05 Sep 2023
Spin-out combining expertise from imec and Ghent University raises €10M in seed funding round.
Axithra, a startup company based in Belgium developing chip-based Raman spectroscopy technology to monitor drug concentrations in patients’ blood, has raised €10 million in seed funding.
The spin-out from imec and Ghent University says that its platform could pave the way towards faster and more personalized care, for example ensuring that patients receive the correct doses of antibiotics to treat infections, and spend less time in intensive care as a result.
The seed funding, which includes support from Japan’s Hamamatsu Photonics, is expected to secure two years of research and development work into therapeutic drug monitoring (TDM) applications.
imec’s own venture unit co-led the funding with healthcare-focused Kurma Partners, alongside support from Qbic, Noshaq, White Fund, Wallonie Entreprendre, and Spain-headquartered testing giant Werfen Diagnostics.
Axithra’s approach is said to combine imec’s world-leading semiconductor process knowledge with some unique on-chip Raman expertise provided by photonics research from its partners in Ghent.
Its CEO, Leander Van Neste - previously a visiting professor at Ghent, with a background in cancer genetics - said: “I am convinced that together we can build out our TDM platform to be a true game-changer.
“Due to the simplicity and speed of our platform, we can customize medication for each individual patient, even with rapidly changing conditions, and in all sorts of environments, including outside the traditional hospital lab.”
Roel Baets, a professor in silicon photonics at Ghent, added: “Our Raman-on-chip technology is the basis of Axithra’s solution. Integration on a photonics chip makes this technique much more sensitive.”
Axithra explains that, for many drugs, the correct dosage is crucial to ensure the maximum benefit to patients.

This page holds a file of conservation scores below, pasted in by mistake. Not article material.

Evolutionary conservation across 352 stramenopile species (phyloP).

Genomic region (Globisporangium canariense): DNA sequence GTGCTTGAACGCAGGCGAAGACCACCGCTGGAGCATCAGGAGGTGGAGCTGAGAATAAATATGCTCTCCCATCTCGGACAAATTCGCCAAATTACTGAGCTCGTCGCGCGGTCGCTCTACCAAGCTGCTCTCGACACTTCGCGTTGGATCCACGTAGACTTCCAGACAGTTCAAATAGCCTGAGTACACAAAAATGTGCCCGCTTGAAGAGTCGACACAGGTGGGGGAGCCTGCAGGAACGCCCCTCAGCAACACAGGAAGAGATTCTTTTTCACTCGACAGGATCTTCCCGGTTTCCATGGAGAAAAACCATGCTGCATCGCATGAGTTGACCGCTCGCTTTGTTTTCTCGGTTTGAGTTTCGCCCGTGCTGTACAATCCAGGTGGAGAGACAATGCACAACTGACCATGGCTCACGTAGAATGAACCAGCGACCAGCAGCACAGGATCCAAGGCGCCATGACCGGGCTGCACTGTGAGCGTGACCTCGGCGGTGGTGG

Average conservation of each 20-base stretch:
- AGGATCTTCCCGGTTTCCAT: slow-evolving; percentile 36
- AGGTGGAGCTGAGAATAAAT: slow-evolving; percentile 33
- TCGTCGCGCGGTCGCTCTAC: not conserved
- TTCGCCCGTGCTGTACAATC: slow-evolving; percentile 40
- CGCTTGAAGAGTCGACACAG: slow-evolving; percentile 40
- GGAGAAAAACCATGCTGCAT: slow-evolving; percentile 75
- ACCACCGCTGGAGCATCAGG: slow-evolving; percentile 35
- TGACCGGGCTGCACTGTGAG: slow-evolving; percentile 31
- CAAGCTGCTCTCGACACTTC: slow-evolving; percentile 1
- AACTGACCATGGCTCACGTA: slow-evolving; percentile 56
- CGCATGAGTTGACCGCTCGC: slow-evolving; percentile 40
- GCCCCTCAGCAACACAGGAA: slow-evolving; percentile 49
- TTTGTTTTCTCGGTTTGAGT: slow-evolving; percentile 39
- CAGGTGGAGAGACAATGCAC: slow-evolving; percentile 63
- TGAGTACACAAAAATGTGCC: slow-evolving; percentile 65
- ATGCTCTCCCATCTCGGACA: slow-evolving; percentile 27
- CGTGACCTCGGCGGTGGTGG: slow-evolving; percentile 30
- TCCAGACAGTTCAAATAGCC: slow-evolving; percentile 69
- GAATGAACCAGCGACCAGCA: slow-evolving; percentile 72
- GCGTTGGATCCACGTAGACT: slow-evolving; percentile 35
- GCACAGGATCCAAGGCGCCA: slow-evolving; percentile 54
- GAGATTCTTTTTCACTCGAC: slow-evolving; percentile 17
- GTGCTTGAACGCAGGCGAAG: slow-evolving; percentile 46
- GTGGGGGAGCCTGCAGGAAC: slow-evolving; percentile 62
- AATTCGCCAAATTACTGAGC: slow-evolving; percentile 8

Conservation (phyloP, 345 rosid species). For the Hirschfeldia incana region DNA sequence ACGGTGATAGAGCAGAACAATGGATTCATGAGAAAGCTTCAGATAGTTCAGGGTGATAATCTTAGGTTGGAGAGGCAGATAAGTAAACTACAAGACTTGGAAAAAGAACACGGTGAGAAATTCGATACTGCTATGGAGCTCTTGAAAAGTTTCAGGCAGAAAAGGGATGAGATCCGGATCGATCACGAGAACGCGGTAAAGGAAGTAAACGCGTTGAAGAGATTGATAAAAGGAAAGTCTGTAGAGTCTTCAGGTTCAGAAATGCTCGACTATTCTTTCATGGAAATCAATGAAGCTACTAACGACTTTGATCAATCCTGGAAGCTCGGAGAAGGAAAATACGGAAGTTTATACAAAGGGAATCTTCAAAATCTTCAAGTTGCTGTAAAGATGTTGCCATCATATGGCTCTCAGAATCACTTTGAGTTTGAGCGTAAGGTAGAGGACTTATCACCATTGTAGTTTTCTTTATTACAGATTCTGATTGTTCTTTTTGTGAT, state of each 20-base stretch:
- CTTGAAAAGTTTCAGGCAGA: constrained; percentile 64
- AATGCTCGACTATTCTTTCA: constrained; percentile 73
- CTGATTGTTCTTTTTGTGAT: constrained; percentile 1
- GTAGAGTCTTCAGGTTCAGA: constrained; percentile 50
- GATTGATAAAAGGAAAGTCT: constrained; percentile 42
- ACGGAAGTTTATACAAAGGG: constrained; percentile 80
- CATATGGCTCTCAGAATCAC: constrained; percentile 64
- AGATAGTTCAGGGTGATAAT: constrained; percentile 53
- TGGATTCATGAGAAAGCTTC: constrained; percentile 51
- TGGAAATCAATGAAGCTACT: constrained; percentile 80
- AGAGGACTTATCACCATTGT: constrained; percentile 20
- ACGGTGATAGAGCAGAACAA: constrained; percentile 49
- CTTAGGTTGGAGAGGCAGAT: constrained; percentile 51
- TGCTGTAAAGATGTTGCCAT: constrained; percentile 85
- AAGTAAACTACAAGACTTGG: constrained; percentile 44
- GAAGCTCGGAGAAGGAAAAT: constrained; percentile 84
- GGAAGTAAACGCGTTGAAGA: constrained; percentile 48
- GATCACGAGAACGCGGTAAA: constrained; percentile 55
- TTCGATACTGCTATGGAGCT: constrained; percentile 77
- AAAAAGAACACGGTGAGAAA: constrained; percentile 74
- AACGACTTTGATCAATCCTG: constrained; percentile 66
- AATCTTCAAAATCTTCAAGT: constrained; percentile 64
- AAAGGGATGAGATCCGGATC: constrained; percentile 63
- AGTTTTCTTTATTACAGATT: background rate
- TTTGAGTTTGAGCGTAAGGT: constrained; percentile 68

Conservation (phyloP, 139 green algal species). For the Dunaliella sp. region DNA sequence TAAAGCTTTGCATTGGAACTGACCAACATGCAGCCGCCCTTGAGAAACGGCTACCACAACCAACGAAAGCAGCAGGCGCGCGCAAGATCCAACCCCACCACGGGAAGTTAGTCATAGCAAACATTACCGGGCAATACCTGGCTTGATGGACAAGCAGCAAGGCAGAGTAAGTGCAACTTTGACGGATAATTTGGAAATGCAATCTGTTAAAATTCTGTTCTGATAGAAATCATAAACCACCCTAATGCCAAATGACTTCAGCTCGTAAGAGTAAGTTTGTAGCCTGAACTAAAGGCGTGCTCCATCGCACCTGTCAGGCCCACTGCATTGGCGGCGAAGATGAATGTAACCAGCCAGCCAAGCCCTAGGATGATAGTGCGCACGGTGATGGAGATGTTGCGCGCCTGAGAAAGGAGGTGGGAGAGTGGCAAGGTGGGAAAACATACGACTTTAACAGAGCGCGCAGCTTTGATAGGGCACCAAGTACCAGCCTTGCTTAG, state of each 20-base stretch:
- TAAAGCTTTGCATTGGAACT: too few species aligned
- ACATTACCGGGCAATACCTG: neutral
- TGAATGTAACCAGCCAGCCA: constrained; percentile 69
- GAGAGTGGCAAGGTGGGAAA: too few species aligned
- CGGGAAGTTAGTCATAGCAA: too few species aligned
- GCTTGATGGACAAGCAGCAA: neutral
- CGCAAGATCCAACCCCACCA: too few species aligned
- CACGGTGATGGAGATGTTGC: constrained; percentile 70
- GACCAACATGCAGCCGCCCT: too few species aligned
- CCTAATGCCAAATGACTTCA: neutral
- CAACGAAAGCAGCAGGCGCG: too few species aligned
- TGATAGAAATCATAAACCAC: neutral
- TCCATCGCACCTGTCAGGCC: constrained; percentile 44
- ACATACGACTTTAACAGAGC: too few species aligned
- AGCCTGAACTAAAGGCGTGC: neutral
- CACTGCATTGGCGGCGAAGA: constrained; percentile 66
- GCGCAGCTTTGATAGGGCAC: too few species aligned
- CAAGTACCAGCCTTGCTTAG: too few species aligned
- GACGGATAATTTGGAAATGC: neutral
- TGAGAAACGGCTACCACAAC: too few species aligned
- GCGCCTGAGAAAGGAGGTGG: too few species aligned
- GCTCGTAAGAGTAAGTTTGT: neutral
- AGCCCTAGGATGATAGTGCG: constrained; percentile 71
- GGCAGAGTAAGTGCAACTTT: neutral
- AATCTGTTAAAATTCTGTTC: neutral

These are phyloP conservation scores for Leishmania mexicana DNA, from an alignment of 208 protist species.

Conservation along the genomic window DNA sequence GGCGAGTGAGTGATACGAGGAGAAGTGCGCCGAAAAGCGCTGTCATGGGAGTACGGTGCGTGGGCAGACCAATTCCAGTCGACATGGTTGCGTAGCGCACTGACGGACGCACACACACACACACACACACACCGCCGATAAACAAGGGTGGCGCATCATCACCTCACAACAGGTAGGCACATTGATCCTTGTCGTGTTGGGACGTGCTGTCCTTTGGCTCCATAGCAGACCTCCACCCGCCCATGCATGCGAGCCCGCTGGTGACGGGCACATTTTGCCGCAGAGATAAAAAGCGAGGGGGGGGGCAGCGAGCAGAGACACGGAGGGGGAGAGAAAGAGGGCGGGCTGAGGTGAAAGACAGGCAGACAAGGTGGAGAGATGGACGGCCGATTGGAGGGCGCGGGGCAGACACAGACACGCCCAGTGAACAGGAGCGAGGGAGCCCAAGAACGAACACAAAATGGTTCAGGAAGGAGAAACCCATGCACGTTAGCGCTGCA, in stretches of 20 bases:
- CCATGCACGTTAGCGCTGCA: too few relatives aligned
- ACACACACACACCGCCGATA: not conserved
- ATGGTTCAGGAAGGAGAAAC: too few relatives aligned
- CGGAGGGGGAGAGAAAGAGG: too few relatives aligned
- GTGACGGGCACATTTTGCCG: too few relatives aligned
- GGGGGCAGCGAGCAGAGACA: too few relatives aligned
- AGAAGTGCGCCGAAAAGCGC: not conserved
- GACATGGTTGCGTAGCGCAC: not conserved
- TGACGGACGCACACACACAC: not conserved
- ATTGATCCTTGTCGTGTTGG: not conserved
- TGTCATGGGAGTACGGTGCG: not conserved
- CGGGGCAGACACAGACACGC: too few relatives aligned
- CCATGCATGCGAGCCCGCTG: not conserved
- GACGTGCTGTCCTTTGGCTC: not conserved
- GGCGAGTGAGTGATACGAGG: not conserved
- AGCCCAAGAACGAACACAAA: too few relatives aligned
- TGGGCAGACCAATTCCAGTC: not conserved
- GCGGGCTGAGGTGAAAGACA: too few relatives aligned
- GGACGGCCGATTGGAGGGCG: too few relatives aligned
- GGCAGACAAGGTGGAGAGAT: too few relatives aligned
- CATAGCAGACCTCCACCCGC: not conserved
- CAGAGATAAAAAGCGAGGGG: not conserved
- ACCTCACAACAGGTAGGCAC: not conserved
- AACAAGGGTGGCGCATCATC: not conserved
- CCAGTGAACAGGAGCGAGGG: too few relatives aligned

“It is a constant focus in hospital units with seriously ill or debilitated patients, who often exhibit physiological changes over time, such as those in the intensive care or oncology unit,” says the startup.
“When administering insufficient doses, a drug loses effectiveness, while excessive doses may cause toxic, potentially fatal, side effects.”
Axithra’s Raman platform will aim to provide fast, accurate measurement of drug concentrations in blood, enabling timely adjustments of dosages as required.
The first application for the company will be to measure the concentration of beta-lactam antibiotics in a patient’s blood, so that doses can be personalized.
“This class of antibiotics is by far the most commonly used to treat or prevent bacterial infections and is administered to millions of intensive care patients each year,” it explained.
“Axithra’s platform will ensure that treatments can be optimally tailored to the individual patient. Over time, other drug classes will be incorporated in the pipeline.”
Jan De Waele, a professor at Ghent University Hospital - and also President-elect of the European Society of Intensive Care Medicine - said in imec’s announcement of the funding round:
“Given the large variation between patients in intensive care, this development will enable us to better treat our patients with severe infections, and protect them from possible harm.
“Because current solutions have long turnaround times, Axithra’s platform will help us to intervene more quickly, improving outcomes of severe infections and reducing the length of stay of patients in the intensive care unit, [thereby] decreasing costs.”
imec says that Axithra is a “perfect example” of how processes developed for the semiconductor industry are now being exploited for applications in life sciences.
Frank Bulens, a partner at the institute’s “imec.xpand” venture unit, observed: “Great to see such a broad investor support for this new spin-off from imec and UGent.
“This substantial seed round will allow the startup to achieve its prototype proof-of-concept milestone, a good basis for raising further financing to advance its product to the market.”